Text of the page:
Adding the trigger “After coming home from work” helped me get in the habit of reading every day. At first, overcoming the temptation of pulling out my phone instead of a book was difficult. But each time I stuck with my new system I strengthened the link in my brain between coming home and reading a book. Soon, I was subconsciously and automatically reading every single day after work. Using this system I read 41 non-fiction books this year.


Here are a few notes about taking notes:

  1. If you’re reading a physical book, I don’t recommend highlighting the book or taking notes in the margins. Instead, take notes digitally. You don’t want to waste time flipping through a book 6 months later when you can pull out your phone and search your notes in a fraction of the time. Ever since I started taking digital notes about books, I find myself referencing them all the time. This system has been like uploading a searchable portion of my brain to the cloud.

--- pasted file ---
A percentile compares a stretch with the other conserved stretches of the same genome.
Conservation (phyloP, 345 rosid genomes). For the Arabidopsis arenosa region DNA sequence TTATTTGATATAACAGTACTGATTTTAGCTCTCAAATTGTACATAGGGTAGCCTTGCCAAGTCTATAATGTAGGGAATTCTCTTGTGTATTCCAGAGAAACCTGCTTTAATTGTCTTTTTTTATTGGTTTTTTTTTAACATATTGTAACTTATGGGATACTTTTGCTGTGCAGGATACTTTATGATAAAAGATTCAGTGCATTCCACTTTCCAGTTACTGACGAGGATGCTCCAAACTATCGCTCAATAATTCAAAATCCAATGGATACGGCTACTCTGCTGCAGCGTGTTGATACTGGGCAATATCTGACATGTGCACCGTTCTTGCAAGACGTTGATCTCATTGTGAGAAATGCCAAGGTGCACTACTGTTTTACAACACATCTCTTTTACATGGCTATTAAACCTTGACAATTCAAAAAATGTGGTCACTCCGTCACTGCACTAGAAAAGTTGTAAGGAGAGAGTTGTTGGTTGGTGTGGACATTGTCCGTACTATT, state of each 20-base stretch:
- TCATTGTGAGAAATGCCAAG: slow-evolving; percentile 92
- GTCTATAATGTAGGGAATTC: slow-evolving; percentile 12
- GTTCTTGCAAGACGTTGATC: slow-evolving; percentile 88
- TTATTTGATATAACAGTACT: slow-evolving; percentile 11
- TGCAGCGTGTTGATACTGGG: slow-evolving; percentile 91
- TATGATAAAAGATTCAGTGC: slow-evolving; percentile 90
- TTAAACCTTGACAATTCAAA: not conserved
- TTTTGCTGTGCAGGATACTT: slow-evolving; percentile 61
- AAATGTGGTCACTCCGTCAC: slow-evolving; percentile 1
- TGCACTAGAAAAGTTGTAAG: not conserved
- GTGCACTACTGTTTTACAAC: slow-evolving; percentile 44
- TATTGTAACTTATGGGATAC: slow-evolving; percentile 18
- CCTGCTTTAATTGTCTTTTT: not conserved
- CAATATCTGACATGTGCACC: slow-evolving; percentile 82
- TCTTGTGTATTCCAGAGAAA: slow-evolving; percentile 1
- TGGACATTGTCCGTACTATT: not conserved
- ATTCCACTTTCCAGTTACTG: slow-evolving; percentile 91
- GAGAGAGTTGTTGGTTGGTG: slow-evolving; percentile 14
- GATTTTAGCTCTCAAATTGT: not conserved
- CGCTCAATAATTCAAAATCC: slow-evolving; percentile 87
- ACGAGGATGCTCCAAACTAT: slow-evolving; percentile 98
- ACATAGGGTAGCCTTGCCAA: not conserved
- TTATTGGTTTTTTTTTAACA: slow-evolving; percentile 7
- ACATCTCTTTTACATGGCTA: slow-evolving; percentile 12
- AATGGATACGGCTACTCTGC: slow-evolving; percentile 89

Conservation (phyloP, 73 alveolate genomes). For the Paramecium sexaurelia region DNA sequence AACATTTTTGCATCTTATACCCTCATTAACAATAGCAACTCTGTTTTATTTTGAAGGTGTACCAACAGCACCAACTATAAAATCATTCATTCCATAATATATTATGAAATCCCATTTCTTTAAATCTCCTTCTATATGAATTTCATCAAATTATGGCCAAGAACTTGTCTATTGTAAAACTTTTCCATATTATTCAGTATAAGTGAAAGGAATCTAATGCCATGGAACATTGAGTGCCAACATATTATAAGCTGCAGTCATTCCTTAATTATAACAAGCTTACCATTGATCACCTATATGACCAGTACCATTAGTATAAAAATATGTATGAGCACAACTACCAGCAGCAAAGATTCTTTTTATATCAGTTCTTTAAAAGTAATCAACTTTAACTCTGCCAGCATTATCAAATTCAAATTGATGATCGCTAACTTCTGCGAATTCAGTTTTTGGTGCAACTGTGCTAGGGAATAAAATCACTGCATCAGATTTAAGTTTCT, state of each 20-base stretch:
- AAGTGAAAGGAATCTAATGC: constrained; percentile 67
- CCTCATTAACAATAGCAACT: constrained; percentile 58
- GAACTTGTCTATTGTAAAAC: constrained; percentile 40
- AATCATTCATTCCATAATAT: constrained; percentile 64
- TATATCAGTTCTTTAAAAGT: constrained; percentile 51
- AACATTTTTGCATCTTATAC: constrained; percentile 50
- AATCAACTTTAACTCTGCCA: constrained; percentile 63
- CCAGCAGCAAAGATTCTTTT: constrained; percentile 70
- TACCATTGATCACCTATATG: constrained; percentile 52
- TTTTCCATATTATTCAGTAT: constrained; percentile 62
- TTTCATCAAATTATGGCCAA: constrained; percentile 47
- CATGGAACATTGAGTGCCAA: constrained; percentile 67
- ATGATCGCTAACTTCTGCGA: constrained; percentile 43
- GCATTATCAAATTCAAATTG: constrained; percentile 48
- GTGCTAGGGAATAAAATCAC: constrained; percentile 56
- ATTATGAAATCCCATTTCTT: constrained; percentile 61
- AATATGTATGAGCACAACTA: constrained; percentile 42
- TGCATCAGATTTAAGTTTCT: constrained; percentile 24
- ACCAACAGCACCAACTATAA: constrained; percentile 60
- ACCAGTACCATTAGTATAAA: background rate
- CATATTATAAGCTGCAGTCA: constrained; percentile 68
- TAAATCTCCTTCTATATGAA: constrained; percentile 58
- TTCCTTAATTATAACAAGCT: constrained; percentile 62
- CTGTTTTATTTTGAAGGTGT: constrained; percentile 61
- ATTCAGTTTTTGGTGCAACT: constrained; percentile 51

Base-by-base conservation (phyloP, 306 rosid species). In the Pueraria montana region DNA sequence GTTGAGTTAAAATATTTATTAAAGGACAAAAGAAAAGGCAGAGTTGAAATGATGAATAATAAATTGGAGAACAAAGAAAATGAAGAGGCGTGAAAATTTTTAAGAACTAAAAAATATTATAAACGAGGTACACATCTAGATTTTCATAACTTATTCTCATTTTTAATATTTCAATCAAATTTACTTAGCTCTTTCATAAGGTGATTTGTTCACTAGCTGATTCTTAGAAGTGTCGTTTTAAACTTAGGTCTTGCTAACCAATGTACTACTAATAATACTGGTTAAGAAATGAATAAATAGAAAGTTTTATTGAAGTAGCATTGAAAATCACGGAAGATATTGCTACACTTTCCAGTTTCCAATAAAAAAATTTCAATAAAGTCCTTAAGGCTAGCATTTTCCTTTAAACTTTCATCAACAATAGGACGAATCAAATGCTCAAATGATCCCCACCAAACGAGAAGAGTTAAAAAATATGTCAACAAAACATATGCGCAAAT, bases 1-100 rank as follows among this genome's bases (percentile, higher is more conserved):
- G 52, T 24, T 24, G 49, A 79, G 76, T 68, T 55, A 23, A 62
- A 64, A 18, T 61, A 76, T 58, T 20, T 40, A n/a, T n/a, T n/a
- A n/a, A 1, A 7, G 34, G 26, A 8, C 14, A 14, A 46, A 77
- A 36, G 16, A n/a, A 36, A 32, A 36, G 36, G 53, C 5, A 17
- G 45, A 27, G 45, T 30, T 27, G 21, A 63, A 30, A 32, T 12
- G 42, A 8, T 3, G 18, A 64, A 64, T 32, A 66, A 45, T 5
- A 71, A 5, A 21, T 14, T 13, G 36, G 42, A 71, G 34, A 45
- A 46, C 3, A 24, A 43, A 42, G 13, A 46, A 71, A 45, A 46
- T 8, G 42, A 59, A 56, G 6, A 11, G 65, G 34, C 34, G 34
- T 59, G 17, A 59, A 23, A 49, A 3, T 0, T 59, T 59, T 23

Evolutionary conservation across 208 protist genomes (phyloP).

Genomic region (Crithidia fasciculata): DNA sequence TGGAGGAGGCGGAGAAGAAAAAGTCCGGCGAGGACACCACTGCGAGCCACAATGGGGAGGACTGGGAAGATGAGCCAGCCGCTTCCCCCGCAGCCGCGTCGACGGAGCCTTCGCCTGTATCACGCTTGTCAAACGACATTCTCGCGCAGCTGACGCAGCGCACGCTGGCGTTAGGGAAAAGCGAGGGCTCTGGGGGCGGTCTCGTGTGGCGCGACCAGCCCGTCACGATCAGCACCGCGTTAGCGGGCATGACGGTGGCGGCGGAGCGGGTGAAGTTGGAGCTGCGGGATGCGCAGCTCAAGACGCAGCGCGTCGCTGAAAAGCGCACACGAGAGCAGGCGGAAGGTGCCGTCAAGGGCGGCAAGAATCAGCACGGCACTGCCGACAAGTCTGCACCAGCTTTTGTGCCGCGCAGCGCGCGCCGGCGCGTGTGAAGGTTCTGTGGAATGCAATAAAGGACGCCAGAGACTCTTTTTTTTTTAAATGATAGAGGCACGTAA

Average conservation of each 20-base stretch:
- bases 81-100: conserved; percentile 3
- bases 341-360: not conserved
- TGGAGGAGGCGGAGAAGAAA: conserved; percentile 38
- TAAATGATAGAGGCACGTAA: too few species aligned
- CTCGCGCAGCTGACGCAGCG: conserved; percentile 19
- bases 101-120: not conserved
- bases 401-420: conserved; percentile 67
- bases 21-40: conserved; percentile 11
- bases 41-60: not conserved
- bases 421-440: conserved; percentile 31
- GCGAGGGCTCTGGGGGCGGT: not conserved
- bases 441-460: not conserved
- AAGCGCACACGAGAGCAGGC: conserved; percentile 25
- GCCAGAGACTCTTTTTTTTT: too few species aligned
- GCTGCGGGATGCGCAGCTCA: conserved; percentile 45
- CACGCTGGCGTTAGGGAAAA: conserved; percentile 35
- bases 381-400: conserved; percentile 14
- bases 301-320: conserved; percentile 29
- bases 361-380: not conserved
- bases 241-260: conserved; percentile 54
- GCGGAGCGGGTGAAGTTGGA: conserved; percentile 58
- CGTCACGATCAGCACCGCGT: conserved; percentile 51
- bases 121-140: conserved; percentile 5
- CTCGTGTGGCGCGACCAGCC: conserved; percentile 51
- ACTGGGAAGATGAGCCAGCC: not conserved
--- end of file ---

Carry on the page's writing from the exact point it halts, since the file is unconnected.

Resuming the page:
2. Don’t take notes in Microsoft Word. Use a program that is searchable across devices (phone, tablet, laptop, desktop computer, etc.) You want to be able to access these notes from anywhere. I highly recommend Evernote for it’s great design and searchability, but I have also used Google Docs and One Note in the past.

  3. Don’t take notes while you’re reading. I recommend finishing a section before going back to take notes on the most important details. I try to read at least 2 pages before going back to take notes. I used to struggle with this because I thought I would forget the most important details if I didn’t take notes right away. But I’ve realized that the important stuff always sticks.